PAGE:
The United States stood by for years as supposed allies helped its enemies obtain the world’s most dangerous weapons, reveals Bill Gertz, defense and national security reporter for The Washington Times, in the new book “Treachery” (Crown Forum). In this excerpt, he details France’s persistence in arming Saddam Hussein.
First of three excerpts
New intelligence revealing how long France continued to supply and arm Saddam Hussein’s regime infuriated U.S. officials as the nation prepared for military action against Iraq.
The intelligence reports showing French assistance to Saddam ongoing in the late winter of 2002 helped explain why France refused to deal harshly with Iraq and blocked U.S. moves at the United Nations.
“No wonder the French are opposing us,” one U.S. intelligence official remarked after illegal sales to Iraq of military and dual-use parts, originating in France, were discovered early last year before the war began.
That official was careful to stipulate that intelligence reports did not indicate whether the French government had sanctioned or knew about the parts transfers. The French company at the beginning of the pipeline remained unidentified in the reports.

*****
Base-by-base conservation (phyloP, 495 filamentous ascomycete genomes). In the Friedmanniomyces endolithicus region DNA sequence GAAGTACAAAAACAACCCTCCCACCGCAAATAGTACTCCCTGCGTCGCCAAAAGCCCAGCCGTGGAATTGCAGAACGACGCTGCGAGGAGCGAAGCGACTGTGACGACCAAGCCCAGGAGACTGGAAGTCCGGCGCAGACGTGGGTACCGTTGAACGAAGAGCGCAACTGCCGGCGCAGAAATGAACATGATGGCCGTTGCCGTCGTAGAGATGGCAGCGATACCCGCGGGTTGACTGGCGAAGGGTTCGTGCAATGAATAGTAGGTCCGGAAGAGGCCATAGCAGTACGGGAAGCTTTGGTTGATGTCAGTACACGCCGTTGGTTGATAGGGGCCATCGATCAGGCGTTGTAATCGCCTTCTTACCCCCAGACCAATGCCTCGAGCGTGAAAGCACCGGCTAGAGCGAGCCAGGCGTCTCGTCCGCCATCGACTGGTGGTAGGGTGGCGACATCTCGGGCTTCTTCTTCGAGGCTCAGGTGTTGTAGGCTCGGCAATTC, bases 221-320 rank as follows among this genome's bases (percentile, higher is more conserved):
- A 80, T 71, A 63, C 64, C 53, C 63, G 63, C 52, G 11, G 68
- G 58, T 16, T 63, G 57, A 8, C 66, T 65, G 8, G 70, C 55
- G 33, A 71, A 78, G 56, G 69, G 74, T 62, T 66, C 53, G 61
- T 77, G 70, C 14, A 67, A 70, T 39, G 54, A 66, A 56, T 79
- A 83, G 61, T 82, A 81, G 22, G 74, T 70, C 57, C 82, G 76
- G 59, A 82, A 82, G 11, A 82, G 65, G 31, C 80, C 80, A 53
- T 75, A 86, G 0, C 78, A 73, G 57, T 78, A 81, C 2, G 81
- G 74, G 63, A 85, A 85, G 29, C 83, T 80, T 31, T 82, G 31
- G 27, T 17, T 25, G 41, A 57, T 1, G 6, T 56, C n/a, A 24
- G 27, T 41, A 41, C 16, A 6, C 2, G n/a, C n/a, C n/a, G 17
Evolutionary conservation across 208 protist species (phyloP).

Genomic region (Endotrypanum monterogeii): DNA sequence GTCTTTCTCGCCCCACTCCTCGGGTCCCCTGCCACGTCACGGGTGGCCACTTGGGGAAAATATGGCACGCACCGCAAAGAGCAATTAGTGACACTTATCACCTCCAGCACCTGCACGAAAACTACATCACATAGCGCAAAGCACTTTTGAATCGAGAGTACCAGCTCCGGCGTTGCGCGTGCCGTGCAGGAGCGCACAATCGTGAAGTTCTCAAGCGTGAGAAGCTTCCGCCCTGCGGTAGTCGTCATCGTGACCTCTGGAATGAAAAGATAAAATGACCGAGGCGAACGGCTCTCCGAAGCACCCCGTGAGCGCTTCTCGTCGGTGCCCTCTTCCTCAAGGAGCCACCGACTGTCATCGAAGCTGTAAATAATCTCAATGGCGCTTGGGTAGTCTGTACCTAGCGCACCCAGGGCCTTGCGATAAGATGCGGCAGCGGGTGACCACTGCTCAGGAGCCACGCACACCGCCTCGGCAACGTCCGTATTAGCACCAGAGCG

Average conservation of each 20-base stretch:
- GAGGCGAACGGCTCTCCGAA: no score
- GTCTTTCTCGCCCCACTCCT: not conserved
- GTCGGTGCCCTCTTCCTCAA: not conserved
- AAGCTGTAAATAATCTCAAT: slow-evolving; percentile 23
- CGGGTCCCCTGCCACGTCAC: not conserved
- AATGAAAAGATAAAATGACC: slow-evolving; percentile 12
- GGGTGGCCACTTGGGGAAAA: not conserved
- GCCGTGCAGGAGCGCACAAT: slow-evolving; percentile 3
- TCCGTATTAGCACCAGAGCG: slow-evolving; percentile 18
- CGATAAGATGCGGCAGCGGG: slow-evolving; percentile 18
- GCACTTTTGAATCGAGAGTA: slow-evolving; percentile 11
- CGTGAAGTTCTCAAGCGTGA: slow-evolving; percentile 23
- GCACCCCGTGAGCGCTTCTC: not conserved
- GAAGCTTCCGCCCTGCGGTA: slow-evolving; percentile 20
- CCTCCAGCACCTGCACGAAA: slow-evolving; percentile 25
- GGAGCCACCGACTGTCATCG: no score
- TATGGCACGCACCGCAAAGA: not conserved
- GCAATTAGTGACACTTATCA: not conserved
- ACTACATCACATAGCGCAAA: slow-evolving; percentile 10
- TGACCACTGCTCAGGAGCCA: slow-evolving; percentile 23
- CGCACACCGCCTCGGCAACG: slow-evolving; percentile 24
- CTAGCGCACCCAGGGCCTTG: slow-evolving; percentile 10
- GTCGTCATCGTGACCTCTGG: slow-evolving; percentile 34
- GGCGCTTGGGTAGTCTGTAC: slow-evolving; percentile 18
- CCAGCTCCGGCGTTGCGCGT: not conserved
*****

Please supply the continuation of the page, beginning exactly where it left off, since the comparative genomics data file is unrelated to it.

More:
France’s government tightly controls its aerospace and defense firms, however, so it would be difficult to believe that the illegal transfers of equipment parts took place without the knowledge of at least some government officials.
Iraq’s Mirage F-1 fighter jets were made by France’s Dassault Aviation. Its Gazelle attack helicopters were made by Aerospatiale, which became part of a consortium of European defense companies.
“It is well-known that the Iraqis use front companies to try to obtain a number of prohibited items,” a senior Bush administration official said before the war, refusing to discuss Iraq’s purchase of French warplane and helicopter parts.
The State Department confirmed intelligence indicating the French had given support to Iraq’s military.
“U.N. sanctions prohibit the transfer to Iraq of arms and materiel of all types, including military aircraft and spare parts,” State Department spokeswoman Jo-Anne Prokopowicz said. “We take illicit transfers to Iraq very seriously and work closely with our allies to prevent Iraq from acquiring sensitive equipment.”
Sen. Ted Stevens, Alaska Republican and chairman of the Senate Appropriations Committee, declared that France’s selling of military equipment to Iraq was “international treason” as well as a violation of a U.N. resolution.View Entire Story
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